From there, we went to an old Seccessionist ‘Museum’ (which felt more like a consignment shop). The Secessionist movement (Szecesziós) has its origins in Vienna and is characterised by Art Nouveau in painting, architecture and furniture. Although we didn’t go, the Four Seasons Hotel is supposed to be beautiful inside and a well-preserved Seccessionist-style building.
For dinner, we made it to Klassz for very nice food.
My birthday! We started the day with Ket Szerecsen again, then took the metro straight up to the paradise that is Szechenyi Baths in the city park.
All day, Szechenyi!
They have 3 outdoor and 15 indoor pools ranging from 20 to 40 degrees. The most fun whirlpool, men playing chess all day, and glorious sunshine.
And the beautiful, surrounding bath house.
Love that guy side-eyesing the game.
Absolutely no smoking pieces of cake allowed
What kind of ridiculous lap swimming is this.
After we were thoroughly soaked we went hunting for and old, Communist-era, retro burger stand in the city park called Pantlika. Good for burgers, but we just had a snack and beers.
For my birthday dinner, we booked a table at the very special Tigris. It’s Michelin-listed and felt incredibly extravagant without costing a huge amount. We started with an amuse bouche, had three fancy courses and even a sommelier to recommend wines for each course. Such a treat.
Again, Ket Szercsen to start the day, then a long walking tour from the central tourist square. The tour took us up Castle Hill, which doesn’t and never has actually had a castle (just Parliament).
Saw the beautiful Matthias Church and walked around the streets on Castle Hill, which kind of make their own little hamlet.
For dinner, we grabbed a quick sandwich at BORS in the Jewish Quarter. So, super cheap and so, so good. My sandwich: duck liver, pear mustard, caramelized onion jam and elderberry.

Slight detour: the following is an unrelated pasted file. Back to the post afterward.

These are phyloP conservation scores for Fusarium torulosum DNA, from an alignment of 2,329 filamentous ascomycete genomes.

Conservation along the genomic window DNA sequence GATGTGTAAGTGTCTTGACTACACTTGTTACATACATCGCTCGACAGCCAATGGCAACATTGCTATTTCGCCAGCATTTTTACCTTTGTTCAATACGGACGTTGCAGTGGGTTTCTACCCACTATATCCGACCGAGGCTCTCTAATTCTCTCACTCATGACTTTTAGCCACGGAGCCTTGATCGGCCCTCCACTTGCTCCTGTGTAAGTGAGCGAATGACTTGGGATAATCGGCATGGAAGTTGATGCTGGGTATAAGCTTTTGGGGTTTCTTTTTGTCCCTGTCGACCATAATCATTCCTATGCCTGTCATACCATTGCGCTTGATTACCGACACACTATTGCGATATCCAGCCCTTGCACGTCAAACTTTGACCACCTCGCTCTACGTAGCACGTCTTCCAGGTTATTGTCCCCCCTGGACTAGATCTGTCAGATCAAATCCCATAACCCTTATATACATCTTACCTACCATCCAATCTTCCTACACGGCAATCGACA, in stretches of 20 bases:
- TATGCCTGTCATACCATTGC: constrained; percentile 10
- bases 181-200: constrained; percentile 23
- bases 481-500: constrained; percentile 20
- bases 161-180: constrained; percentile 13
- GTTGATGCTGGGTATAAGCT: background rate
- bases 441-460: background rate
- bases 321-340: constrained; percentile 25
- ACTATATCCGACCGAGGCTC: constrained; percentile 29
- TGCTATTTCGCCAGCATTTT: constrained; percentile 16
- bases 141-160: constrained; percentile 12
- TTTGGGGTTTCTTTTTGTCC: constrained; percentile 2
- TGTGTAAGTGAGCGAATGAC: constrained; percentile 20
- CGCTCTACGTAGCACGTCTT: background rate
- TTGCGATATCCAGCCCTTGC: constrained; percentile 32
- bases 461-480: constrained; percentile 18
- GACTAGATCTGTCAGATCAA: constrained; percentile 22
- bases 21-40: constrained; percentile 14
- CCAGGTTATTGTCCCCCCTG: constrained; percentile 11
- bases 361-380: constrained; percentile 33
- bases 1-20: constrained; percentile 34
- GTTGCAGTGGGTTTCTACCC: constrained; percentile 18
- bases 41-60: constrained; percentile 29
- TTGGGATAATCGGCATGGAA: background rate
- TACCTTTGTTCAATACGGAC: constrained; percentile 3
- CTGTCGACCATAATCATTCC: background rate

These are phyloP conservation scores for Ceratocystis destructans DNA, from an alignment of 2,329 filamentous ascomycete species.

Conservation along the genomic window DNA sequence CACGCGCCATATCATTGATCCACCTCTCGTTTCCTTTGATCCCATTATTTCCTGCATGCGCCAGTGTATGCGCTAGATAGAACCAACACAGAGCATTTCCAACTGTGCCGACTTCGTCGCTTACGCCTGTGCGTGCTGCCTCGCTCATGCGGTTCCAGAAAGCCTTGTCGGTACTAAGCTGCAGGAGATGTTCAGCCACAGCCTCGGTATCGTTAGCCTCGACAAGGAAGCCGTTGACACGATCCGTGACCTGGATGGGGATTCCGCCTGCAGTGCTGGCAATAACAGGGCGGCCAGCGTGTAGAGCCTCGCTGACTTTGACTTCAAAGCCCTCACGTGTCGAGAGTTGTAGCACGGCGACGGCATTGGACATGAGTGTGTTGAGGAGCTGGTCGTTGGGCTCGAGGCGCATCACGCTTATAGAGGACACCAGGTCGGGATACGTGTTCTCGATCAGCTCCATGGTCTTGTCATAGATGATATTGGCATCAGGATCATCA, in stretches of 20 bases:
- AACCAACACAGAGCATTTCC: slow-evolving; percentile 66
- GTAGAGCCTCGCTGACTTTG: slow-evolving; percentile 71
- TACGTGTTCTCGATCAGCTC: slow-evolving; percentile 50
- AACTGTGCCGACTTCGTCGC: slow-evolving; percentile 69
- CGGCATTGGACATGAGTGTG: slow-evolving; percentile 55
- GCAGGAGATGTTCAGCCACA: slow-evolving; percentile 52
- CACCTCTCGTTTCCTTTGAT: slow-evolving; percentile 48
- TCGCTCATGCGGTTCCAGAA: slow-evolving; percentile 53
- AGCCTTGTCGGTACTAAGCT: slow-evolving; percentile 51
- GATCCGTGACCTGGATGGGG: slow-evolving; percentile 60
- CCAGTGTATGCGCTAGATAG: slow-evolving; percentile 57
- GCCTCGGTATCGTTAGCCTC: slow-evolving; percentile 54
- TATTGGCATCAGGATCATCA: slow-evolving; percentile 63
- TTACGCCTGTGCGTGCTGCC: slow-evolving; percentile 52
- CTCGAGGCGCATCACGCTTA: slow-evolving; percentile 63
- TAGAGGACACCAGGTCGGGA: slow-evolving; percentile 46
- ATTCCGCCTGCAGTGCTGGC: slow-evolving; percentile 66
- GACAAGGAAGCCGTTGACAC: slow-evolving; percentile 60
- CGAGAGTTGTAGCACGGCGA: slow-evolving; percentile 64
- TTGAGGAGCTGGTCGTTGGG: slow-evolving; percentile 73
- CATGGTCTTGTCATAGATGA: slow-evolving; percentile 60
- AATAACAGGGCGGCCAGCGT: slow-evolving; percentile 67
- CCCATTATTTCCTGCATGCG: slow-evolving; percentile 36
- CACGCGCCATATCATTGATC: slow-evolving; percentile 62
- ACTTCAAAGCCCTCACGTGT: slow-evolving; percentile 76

Then we finally made it our first ruin pub: WHAT.
Ruin pubs are old tenement houses and factories that were doomed to destruction, but then purchased by creative entrepreneurs and local artists. They’re a little difficult to describe… the one we went to, Szimpla Kert, was several stories high with open areas full of hanging plants, parachute banners, but then also full of old kitsch, graffiti, cars cut in half (turned into sitting areas for drinks, naturally), and interesting nooks and open spaces.
There was a band starting a soundcheck and a woman giving a talk in Hungarian alongside a slideshow of her photography.
Unfortunately we had to leave quite quickly to catch our overnight train (!), so didn’t get as much of a chance to explore other ruin pubs.
Our top 10 reasons to return:
1. Baths (we didn’t visit Turkish baths this trip, but Szechenyi is reason enough to return to Budapest)
2. Ruin pubs
3. Jewish Quarter eats & treats
4. More walking tours (especially the free Communism walking tour. Same company has free tours of the Jewish Quarter and a pub tour to visit ruin pubs)
5. Cinetrip night at Szechenyi
6. A38: a club on a boat with live music most nights
7. Caving under the city
8. Seccessionist / folk art
9. Delicious, inexpensive food
10. Memento Park (our tour guide said don’t bother, but it’s the park where they dumped all the old Communist-era statues, so probably well worth a lurk around)